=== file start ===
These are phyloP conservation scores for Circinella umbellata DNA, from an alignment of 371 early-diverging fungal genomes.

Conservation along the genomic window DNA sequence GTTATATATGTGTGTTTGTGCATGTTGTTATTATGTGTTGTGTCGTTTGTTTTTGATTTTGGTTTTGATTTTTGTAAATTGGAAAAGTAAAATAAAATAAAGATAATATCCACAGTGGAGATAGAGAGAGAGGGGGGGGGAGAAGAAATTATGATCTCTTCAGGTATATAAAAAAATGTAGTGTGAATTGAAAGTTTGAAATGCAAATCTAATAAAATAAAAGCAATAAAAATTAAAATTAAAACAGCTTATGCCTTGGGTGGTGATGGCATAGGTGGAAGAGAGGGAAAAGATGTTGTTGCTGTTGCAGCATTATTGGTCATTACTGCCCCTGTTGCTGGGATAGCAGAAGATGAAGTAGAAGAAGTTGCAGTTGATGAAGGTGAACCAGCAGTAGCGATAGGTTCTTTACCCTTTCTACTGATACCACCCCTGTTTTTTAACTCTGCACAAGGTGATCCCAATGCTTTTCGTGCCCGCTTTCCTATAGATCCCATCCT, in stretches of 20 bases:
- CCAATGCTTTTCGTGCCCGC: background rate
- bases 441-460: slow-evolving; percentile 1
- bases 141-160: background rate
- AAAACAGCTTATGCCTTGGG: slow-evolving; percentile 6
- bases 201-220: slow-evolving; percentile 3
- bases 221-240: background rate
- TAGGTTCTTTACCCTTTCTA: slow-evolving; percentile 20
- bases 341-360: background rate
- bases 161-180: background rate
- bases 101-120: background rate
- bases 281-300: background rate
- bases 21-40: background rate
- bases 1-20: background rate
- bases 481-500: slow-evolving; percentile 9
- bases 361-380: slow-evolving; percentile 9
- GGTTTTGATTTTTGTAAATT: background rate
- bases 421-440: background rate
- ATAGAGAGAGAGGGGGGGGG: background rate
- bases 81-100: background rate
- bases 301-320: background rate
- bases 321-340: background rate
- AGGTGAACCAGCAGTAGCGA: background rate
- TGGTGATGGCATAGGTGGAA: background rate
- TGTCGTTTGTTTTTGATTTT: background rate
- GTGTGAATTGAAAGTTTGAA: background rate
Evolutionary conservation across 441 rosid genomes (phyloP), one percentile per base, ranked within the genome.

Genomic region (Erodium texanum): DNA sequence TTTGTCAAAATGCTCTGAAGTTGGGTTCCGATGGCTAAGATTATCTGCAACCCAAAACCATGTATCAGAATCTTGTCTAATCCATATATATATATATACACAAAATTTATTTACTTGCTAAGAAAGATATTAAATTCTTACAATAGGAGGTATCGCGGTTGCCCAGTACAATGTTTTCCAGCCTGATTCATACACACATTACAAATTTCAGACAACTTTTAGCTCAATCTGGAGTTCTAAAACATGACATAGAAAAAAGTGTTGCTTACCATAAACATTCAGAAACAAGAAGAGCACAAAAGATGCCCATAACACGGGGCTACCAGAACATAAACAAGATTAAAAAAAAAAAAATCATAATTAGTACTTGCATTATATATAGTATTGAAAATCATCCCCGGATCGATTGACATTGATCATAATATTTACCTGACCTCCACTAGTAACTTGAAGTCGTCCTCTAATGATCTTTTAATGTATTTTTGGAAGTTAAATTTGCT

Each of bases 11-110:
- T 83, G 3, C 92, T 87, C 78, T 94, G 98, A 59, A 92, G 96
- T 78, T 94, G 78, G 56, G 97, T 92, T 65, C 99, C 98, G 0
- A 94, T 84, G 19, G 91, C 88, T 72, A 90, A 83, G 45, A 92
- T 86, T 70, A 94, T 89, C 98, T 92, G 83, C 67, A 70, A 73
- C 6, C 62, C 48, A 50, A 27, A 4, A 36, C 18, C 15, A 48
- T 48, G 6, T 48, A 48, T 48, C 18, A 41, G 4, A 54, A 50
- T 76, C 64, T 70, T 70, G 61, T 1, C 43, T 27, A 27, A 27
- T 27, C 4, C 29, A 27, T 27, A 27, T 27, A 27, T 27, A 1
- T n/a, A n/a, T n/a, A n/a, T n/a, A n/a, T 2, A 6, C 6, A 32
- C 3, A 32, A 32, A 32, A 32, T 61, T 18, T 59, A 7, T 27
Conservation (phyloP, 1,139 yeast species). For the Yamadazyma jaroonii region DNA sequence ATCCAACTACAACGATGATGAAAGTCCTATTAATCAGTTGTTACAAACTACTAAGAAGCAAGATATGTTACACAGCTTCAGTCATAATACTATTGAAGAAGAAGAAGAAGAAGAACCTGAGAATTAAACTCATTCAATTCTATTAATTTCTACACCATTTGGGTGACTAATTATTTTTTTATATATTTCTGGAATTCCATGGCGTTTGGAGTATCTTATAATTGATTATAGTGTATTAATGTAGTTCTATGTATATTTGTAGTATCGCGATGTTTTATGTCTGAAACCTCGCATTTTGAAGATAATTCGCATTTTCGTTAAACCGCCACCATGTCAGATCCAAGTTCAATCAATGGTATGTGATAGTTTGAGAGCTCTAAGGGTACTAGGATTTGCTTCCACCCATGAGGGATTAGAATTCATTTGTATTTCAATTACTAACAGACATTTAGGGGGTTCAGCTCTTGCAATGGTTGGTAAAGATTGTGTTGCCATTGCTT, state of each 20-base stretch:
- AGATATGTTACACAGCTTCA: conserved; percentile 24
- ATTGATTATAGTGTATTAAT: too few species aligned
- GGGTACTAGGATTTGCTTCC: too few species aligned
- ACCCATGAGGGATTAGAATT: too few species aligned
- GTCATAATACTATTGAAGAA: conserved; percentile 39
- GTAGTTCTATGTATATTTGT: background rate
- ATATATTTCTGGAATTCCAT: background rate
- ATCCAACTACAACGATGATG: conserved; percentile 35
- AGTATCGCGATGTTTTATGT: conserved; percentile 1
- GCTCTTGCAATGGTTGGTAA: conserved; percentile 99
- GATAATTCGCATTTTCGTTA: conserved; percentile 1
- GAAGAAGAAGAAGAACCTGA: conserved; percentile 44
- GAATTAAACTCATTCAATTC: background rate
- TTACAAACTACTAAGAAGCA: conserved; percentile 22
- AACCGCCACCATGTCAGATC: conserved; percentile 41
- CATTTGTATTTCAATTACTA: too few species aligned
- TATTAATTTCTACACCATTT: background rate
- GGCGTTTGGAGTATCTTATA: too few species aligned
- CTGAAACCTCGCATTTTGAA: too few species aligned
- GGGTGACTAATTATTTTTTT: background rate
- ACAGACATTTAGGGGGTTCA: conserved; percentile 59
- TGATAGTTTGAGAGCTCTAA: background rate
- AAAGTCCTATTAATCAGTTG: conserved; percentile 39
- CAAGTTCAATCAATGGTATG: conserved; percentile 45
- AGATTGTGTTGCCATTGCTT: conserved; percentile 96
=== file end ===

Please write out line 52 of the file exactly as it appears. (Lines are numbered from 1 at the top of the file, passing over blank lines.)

- GATAATTCGCATTTTCGTTA: conserved; percentile 1